Anyway, Owen seemed to have a good time at the aquarium. I tried to get some pictures of him in front of the glass, but the lighting was low and he wouldn't hold still (you'd think he was a 3-year-old or something). He really giggled when we went by the otters and also at the stingray pool, where they come right up and splash you with their fins.
Outside the aquarium, they have a playground, which is probably a lot more fun in the summer months (they have a lot of water-based activities that were turned off). We did get some photos of Owen running around and playing out there - including riding the surfboard with Uncle Keith.
On Thursday, of course, we celebrated Thanksgiving, and Mom and her family did an awesome job as usual. The food was excellent and we had a nice time visiting with everyone - I have several cousins who I pretty much only see once a year at either Thanksgiving or Christmas. After lunch and some helicopter flying we took turns riding my brother's new scooter. Even my mom and my aunt took a ride on it. The weather, which had been a little cool earlier in the week, was beautiful on Thursday and Friday.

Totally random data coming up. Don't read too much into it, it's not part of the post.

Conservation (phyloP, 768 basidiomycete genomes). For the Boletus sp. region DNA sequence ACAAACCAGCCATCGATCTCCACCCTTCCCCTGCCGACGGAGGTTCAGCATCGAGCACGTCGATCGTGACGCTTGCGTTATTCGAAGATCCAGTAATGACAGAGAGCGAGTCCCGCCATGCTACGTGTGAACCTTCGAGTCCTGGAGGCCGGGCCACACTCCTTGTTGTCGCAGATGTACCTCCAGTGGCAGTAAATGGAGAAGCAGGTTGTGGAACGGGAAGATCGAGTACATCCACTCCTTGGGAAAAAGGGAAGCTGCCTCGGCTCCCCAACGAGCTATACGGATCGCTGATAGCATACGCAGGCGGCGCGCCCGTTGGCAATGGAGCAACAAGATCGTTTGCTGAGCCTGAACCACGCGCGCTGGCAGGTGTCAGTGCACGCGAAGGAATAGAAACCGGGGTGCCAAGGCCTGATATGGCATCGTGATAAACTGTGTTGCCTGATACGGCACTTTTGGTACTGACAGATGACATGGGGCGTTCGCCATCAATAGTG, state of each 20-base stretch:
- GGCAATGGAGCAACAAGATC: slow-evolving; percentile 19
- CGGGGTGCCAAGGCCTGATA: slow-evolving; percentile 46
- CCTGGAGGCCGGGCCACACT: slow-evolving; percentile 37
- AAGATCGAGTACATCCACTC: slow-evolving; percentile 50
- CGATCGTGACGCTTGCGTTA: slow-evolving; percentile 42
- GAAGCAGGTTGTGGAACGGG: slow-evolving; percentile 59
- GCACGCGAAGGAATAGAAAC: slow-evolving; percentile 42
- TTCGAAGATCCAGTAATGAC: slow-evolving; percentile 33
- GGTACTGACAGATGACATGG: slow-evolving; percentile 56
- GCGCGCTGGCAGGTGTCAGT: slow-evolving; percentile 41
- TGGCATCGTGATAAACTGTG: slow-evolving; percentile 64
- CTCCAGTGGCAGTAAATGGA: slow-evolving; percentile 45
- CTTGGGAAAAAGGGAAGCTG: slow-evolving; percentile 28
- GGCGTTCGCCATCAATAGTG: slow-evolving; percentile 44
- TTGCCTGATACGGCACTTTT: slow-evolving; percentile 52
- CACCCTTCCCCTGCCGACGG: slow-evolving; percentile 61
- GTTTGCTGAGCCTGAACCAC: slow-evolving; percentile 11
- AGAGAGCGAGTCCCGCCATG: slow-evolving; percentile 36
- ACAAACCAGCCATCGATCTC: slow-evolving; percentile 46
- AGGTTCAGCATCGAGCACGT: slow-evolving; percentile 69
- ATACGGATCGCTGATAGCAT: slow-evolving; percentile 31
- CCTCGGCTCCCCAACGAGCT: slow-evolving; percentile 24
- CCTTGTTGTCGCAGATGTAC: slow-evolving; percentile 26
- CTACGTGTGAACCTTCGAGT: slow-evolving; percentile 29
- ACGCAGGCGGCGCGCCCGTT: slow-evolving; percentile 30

Since all the family was already there, we had a little birthday party for Ivan on Thursday night. He was thoroughly enjoying his cake when my mom decided to give him a strawberry. After all that sweet cake and icing, I guess the strawberry was pretty sour, because he puckered up real good and looked at us all like "what in the world did you just give me?". Of course, we just laughed and took lots of pictures. After a while, though, he got over it, ate some more cake, and then opened his gifts with a little help from big brother.
On (Black) Friday, I pretty much wanted to avoid any type of retail establishment. Mary had gotten a shirt that was the wrong size, so she went out with my mom to exchange that, but the guys (Dad, my brothers, and the kids) stayed at the house and watched some old Mystery Science Theater 3000 episodes and played a little cards while the boys napped.
That night, we met up with one of my oldest friends, Shane, and his wife and their two boys. We took all the kids to Chuck E. Cheese's, and if I could sum up that place in one word, it would be "loud". Owen seemed to enjoy it for the most part, though. We played a few games, including driving a race car that he enjoyed, and he rode some rides. They also had a kid-sized air hockey table, so I had to run out and get the camera to take some photos of Owen and Landon playing air hockey. They didn't totally know what they were supposed to be doing, but they knew enough to hit the puck back and forth and had a good time doing it.